robpartridge

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robpartridge
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robpartridge

Postby robpartridge » Mon Mar 24, 2014 4:07 pm

Monday the 24th of March, 2014 - a bright day after one of the sharpest frosts of the year, and even in the early afternoon the southerly wind has a bite to it. I've already had small tortoiseshells and peacocks in the garden on and off since February but thought it was time to have a look at the countryside.

If you can call it that... There are many diaries about species-rich places. I read them and marvel at the range of butterflies some people have on their doorsteps (and the stunning pictures that they take of them), whereas I live in a small fenland village, surrounded by vast acreages of flat, arable fields. Nowhere that I visit on a regular basis is managed for butterflies - they have to fend for themselves out here. Most of the places are marginal habitats, always under some sort of threat - development in the case of the old airfield, mechanical destruction of hedgerows on an apparently random basis, mowing of footpath edges and road verges, horses and off-road vehicles damaging the droves and paths that support tiny populations of species that are common in more friendly countryside. I thought it might be interesting to keep a diary about such places, if only so that we can appreciate the others more fully!

Brick Lane is an old footpath of about half a mile in length, running east to west. One side has a thick and varied hedge; up to two years ago so did the other side but then the farmer decided to remove it, and most of the trees as well. Locals were very annoyed as it's a popular dog-walking venue but, ironically, the increase in light has improved it for butterflies except for the speckled wood which used to be common here but was not seen last summer.

Today, just two each of peacock and small tortoiseshell were present on Brick Lane, and only the former posed for pictures. The one on the ground sat for a long time in the sun but with wings closed; it cannot have been too hot, so why do they do this?

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Brick Lane


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Brick Lane, Mepal 24/03/2014 - sunbathing with closed wings


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Brick Lane, Mepal 24/03/2014



Brick Lane leads to the Gault Holes. This old clay pit forms one of the few deviations in the banks of the Ouse Washes, famous for their breeding waders (or they used to be) and winter wildfowl. The edges are managed by the EA but still provide a good selection of common species in summer.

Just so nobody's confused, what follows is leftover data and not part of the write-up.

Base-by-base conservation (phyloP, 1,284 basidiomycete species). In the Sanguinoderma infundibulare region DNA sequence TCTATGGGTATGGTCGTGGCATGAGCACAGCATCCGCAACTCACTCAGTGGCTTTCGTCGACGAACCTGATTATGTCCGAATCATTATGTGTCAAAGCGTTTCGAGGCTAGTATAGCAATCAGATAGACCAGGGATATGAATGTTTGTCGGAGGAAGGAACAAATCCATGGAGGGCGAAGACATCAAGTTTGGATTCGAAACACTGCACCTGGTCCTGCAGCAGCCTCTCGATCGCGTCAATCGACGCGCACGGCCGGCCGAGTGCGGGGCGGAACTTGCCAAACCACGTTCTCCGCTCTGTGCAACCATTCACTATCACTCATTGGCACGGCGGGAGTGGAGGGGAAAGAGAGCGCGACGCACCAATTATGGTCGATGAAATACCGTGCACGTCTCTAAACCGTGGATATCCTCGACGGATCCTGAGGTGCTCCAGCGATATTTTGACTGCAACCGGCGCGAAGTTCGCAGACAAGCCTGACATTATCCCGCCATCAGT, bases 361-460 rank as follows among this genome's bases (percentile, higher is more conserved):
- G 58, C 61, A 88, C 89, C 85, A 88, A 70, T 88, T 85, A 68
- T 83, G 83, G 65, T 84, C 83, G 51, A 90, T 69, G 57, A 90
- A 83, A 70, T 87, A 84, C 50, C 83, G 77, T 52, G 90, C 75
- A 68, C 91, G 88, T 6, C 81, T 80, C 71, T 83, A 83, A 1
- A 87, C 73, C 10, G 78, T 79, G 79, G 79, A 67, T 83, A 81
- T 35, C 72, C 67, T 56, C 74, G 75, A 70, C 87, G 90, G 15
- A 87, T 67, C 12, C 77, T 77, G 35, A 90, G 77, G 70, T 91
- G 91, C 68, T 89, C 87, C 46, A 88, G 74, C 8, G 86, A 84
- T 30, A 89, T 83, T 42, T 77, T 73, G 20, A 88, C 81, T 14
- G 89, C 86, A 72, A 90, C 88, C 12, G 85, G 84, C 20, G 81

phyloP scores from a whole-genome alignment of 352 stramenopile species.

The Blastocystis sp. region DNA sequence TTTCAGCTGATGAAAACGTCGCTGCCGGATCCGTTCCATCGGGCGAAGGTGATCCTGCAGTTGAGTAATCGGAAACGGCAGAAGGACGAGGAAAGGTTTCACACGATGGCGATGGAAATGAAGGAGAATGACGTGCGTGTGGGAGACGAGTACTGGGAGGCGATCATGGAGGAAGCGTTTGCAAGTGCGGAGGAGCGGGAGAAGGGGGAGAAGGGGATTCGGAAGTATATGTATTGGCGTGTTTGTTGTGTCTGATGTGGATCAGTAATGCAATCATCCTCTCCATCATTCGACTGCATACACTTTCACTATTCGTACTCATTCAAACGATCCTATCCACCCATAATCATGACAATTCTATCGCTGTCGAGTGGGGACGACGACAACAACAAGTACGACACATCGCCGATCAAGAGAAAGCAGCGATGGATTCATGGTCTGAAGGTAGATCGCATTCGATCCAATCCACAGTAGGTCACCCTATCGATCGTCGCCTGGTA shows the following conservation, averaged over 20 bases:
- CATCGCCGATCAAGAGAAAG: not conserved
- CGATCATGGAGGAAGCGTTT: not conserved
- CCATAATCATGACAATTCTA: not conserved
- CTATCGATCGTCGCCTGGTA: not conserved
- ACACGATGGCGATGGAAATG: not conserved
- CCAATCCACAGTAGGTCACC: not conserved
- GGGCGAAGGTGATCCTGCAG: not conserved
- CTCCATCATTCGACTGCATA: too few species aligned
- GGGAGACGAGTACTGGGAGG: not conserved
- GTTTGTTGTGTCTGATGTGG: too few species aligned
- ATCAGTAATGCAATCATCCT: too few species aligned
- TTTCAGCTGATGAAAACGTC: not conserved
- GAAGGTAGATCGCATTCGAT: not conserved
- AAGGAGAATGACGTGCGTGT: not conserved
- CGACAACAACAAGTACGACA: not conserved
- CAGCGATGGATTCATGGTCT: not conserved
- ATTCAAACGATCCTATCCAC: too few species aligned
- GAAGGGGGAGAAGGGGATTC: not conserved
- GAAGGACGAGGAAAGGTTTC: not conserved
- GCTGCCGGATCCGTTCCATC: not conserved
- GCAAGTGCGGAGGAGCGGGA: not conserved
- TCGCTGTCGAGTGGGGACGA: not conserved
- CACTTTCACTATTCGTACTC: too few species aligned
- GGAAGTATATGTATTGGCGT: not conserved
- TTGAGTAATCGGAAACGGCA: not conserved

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The Gault Holes


South of the village is a long-disused second world war airfield. It has been partially developed for industrial use but much open land remains. However, eventually it is likely to disappear under housing. It has huge numbers of the common rough grassland species.

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The old airfield, Mepal. Lancasters flew from here.


It was cold and windy up here. Three small tortoiseshells and a lone peacock were sheltering in the verges, warming up on the stones that road-mending companies store here:

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Out of the wind


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The need for warmth outweighs camouflage


Just the two species today... If this first posting actually works, I must give credit to Peter and his instructional videos, and if it doesn't, he is in no way to blame! My respects to all the diarists whose pages I have enjoyed without realising how much work goes into it,

Rob

Pauline
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Re: robpartridge

Postby Pauline » Mon Mar 24, 2014 4:18 pm

Great start to your diary Rob. Looking forward to reading more of it as the weather warms up and the year progresses.

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Maximus
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Re: robpartridge

Postby Maximus » Mon Mar 24, 2014 7:51 pm

Nice start to your diary Rob, you've set the scene, now I'm interested to see how things unfold.

Mike

robpartridge
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Re: robpartridge

Postby robpartridge » Tue Mar 25, 2014 7:58 am